Technology transfer and the British furniture making industry 1945-1955

2012-03-14T14:37:02Z (GMT) by Clive Edwards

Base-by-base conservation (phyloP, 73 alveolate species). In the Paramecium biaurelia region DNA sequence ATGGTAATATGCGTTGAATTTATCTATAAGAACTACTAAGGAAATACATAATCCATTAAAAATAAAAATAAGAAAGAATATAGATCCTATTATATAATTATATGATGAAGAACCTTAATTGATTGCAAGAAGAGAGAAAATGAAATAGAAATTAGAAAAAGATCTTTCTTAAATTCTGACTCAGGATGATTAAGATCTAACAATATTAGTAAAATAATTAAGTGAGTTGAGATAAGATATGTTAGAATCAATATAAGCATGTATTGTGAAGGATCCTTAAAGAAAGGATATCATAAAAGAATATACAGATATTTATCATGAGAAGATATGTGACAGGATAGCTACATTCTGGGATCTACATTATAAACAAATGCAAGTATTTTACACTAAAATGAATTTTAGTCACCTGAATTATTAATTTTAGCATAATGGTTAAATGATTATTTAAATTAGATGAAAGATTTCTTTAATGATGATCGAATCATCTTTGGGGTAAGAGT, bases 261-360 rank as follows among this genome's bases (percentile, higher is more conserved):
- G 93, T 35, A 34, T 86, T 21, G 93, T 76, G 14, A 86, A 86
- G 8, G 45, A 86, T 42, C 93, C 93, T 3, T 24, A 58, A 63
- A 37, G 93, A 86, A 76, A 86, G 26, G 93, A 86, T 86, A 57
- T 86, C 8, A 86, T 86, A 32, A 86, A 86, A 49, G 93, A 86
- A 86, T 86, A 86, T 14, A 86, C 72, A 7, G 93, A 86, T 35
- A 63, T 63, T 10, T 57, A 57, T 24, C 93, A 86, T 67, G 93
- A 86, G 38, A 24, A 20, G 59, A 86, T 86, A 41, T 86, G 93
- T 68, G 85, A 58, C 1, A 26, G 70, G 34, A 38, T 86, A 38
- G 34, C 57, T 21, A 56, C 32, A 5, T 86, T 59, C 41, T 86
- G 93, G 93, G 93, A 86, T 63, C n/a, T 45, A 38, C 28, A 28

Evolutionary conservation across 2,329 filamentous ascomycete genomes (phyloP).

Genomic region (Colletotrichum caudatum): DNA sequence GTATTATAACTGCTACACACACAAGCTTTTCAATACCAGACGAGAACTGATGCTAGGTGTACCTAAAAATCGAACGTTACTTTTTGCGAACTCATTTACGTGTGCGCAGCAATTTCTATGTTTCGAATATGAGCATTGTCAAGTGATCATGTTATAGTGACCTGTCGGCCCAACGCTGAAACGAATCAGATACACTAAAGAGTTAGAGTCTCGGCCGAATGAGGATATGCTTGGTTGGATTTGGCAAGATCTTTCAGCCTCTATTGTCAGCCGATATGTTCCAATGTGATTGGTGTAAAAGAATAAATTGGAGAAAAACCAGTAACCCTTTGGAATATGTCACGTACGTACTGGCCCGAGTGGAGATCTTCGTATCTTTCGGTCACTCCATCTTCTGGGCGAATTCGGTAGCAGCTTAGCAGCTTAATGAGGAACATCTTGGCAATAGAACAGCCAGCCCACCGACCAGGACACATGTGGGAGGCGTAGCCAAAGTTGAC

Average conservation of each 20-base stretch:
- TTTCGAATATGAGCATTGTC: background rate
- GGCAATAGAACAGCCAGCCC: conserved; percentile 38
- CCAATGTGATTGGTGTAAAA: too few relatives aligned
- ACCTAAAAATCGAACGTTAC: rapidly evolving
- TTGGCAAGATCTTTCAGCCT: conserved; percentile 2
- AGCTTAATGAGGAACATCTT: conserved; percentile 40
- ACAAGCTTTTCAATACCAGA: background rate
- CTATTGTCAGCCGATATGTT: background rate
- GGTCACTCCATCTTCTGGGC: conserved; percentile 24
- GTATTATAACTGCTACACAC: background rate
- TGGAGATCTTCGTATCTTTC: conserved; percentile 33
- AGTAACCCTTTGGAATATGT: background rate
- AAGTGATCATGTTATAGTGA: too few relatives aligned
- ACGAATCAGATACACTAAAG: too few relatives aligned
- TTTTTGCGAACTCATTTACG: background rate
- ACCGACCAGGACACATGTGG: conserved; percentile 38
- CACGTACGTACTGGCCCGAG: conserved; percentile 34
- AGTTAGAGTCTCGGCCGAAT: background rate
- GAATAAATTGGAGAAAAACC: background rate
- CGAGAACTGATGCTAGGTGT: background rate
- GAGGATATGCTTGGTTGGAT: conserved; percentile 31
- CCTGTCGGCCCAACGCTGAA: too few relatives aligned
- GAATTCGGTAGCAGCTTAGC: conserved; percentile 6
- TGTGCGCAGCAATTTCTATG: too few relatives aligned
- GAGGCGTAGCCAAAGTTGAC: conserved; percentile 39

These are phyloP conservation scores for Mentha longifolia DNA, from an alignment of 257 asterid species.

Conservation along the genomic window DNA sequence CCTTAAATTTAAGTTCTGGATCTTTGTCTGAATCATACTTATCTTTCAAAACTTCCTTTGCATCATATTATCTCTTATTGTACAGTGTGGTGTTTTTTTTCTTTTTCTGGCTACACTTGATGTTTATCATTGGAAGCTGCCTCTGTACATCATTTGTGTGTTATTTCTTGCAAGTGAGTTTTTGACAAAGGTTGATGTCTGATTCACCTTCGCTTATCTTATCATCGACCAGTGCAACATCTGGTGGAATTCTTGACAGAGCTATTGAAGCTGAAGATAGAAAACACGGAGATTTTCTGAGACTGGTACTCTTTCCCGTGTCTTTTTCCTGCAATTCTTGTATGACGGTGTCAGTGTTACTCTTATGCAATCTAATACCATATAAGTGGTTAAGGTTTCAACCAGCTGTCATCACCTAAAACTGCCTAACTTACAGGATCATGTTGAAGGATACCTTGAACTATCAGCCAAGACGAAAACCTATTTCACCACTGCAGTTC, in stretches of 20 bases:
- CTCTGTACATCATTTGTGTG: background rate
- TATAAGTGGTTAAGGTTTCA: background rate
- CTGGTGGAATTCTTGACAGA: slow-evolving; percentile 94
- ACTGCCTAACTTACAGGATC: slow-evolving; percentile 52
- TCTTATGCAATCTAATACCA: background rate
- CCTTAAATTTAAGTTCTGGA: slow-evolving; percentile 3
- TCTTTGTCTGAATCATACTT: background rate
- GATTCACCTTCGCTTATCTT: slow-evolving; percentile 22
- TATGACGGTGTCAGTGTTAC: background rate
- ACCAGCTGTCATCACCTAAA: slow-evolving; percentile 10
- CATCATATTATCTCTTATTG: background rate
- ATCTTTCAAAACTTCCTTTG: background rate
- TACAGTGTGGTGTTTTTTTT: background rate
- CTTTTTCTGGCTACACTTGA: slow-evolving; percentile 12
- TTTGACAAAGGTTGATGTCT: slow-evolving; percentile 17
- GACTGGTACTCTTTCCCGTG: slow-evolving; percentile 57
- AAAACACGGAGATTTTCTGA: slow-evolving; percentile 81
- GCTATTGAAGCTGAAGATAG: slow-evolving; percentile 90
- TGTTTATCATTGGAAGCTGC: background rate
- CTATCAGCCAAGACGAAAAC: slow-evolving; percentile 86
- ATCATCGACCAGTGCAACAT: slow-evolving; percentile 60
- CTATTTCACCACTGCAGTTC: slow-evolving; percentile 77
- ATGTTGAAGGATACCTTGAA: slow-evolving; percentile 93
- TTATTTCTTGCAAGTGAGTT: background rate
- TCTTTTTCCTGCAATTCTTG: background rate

The transfer of technology from both allies and enemies in a wide range of manufacturing industries has been a notable feature of the aftermath of both world wars during the 20th century. This paper investigates whether this pattern is as evident in the furniture trade as in other, more strategically critical products. The two world wars were significant factors in the development of the British furniture industry, particularly because of the transfers of materials and production technology that took place after each. While events of the 1920s and 1930s indicated the possibilities of significant advantages from such developments, the more important era followed World War II. This paper tracks the changes that occurred between 1920 and 1955, but emphasizes the decade after 1945. The results suggest that the manufacturing models from the United States were significant, but that the possibilities were unevenly adopted throughout the industry. Moreover, the government played a significant role in facilitating some of the most important transfers. This paper also assesses the impact that transfers to and within the furniture industry may have had in the longer term. The selected time period of the main case study relates to both the postwar adoption of new techniques and materials, and to a particular moment when the British government specifically encouraged productivity as a goal.